AM: Has being a woman in the sports world–or a female umpire sometimes officiating men’s matches–ever been a challenge? What are the key differences for you between officiating men’s and women’s matches?

: For me, every match in general is a challenge because I just want to see how far I can go with myself. So, if players are female or male, to me it doesn’t make much of a difference because I want to do the job the best that I can. So, I don’t see it that way. I can’t say for their side; but to me, I set it up that way–it doesn’t matter which match I do.

AM: It doesn’t seem like there are that many women who do the men’s matches.

: Well, there aren’t that many women to start with, so you mostly see the same women on and on and on. I can’t say a number, but I would say that actually most of us who are golds–or even some silvers–do men’s and women’s matches equally.

AM: So, growing up, when you were playing, through university and a little later, you never felt there was discrimination against you because you were a woman in a sports world?

: Me, personally, I’ve never felt that way. I’ve never felt discriminated against in any case. I was always surrounded by good guys–and some guys actually helped me a lot. And I know that a lot of guys I can ask for help and I know that they will be there. I’ve never felt treated any differently from any other officials. Personally, I think a lot of things start with us. The way you present yourself affects how people will see you.  So, that’s probably why I never had any problems, because that’s how I go out. That’s just how I am–and I’m not trying to be any different.

AM: How do umpires get assigned to matches when the order of play comes out–specifically, how much do experience and language play in these decisions?

: Language of the players doesn’t have a lot to do with it–it’s more the country of the players and where you’re coming from. You’re not going to see, in singles especially (unless both players are from the same country), that the official is from the same country. I’m not going to say it’s not possible, but it’s unlikely to happen. They try to avoid it, especially if there are a lot of officials, because why put extra pressure on someone? Because it is an extra thing, coming from the same country. But, if you happen to speak several languages, it’s easier for you, because then you can cover a lot of angles. [In addition to her native tongue and English, Čičak is trying to learn Spanish. She says it’s both “easy and hard to do it in the road: yes, you have the chance to talk to people, but then you don’t have the chance to cover the basics and grammar. So, I’m going kind of slowly with that one. But it’s good to know an extra language.”]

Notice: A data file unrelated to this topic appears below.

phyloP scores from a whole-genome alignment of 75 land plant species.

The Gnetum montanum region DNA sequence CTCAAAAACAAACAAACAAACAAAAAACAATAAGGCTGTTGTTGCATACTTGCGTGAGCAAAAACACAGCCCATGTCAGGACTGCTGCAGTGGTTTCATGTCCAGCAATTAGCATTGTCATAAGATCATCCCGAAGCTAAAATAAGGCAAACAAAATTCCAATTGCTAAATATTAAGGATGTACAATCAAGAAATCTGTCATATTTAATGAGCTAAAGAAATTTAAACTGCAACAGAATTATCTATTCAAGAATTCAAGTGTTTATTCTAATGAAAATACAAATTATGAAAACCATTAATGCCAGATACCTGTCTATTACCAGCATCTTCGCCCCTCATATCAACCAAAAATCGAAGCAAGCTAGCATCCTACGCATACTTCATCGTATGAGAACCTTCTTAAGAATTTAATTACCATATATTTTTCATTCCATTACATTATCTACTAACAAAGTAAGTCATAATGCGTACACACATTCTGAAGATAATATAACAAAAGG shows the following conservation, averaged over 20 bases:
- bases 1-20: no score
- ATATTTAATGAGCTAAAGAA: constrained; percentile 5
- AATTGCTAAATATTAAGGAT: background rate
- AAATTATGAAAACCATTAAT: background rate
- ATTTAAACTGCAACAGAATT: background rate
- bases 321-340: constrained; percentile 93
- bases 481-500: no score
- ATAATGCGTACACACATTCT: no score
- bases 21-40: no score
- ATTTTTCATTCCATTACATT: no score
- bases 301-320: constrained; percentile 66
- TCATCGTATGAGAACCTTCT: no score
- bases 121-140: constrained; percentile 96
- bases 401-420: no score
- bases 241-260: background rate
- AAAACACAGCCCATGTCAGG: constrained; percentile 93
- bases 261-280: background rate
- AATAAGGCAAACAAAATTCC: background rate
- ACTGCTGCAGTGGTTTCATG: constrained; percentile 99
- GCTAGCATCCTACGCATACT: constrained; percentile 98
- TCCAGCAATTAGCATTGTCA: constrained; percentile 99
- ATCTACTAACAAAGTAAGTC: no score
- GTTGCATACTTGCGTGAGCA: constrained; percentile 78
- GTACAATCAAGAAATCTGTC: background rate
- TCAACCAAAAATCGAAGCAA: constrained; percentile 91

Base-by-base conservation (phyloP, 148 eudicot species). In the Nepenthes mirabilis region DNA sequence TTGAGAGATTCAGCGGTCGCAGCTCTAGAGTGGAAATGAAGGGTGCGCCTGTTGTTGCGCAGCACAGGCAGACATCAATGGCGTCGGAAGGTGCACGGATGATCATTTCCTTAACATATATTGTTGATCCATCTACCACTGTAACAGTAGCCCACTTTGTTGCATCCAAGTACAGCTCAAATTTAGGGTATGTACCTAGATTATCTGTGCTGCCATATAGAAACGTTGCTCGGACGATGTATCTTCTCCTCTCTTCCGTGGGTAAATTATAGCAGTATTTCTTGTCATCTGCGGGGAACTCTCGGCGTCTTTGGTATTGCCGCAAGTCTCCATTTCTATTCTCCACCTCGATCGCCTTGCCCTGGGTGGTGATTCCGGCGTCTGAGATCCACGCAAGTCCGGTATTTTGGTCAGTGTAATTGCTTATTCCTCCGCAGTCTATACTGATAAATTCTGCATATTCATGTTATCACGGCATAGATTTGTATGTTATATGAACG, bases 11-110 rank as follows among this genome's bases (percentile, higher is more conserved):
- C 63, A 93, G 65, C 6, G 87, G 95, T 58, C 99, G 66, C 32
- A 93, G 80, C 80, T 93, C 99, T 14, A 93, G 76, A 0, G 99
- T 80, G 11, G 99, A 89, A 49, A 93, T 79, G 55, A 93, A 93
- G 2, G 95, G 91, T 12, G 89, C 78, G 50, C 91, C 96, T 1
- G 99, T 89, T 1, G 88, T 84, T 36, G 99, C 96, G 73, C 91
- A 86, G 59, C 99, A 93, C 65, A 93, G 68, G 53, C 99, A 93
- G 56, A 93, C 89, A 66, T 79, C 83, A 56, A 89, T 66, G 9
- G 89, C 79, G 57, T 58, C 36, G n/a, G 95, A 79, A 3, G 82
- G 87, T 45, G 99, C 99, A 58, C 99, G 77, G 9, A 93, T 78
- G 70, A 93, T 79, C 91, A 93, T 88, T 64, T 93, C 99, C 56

About show courts and big matches, yes, everything goes with experience. But eventually, you have to be thrown into the fire. So, when the supervisors and people in charge of scheduling and assignments think that somebody is ready to get a big match, they will give you a big match.

AM: If there is such a thing, what’s the biggest match you’ve officiated? Is there anything that stands out in your mind as big or memorable?

: Nothing that really stands in my mind so that I would say it’s an extra thing. Yes, it’s an extra thing for an umpire to officiate semifinals at Wimbledon.  But that’s, again, at the end, if you do everything good, then you say, “Yes, I’ve done it.” It’s kind of like a cherry on the top of a cake. I’m going back to what I already said: for me, every match is the same and that’s how I treat every match. So, for me, Court 18 is the same as a stadium.

AM: What’s interesting is that I feel like from the fans’ perspective, they come to know certain umpires partly through exposure (obviously, if you watch a lot of tennis, you notice the umpires), but then also through big matches–by which I mean a historic match, a memorable match. To use one of the most obvious examples, Isner-Mahut at Wimbledon. I think that was Lahyani, right?

: Yeah.

AM: So, everybody knows that. Or if there’s a dispute with a player or some kind of drama on court, it goes up on YouTube. Those are some of the ways on the spectating side that people are aware of the big-match status, but it makes sense that you’re saying it doesn’t really matter.

What advice would you give to someone looking to pursue officiating as a career?

: Well, first of all, to be in it, you have to love it. There is no other way. Then, be persistent and really, really stubborn, and be flexible, and learn. Learn, learn along the way.

AM: When you say “stubborn,” what do you mean?  Because some people might think that stubborn and flexible are in tension.

: No, no, no–like stubborn in the sense of don’t give up. Don’t give up once you have a bad day or bad match–because those kinds of things happen and it’s what makes you stronger. It’s the same as if a tennis player were to give up after the first tough match.

AM: So, when you say a tough match or a bad match, what is that?

: It’s what you, yourself don’t feel good with, even though there was nothing necessarily bad happening in the match.  You know, like when you’re self-critical and you’re not happy with it, and you say, “Yeah, it’s not good. I should have done it different, different, different.” Then you have a couple of those matches and then you just say, “No, I’m not for this; I’m outta here.” Nah … then you’ll never learn.

One Response

  1. Max
    Max August 4, 2013 at 8:33 pm |

    We need more umpires like Marija, ask Maria Kirilenko.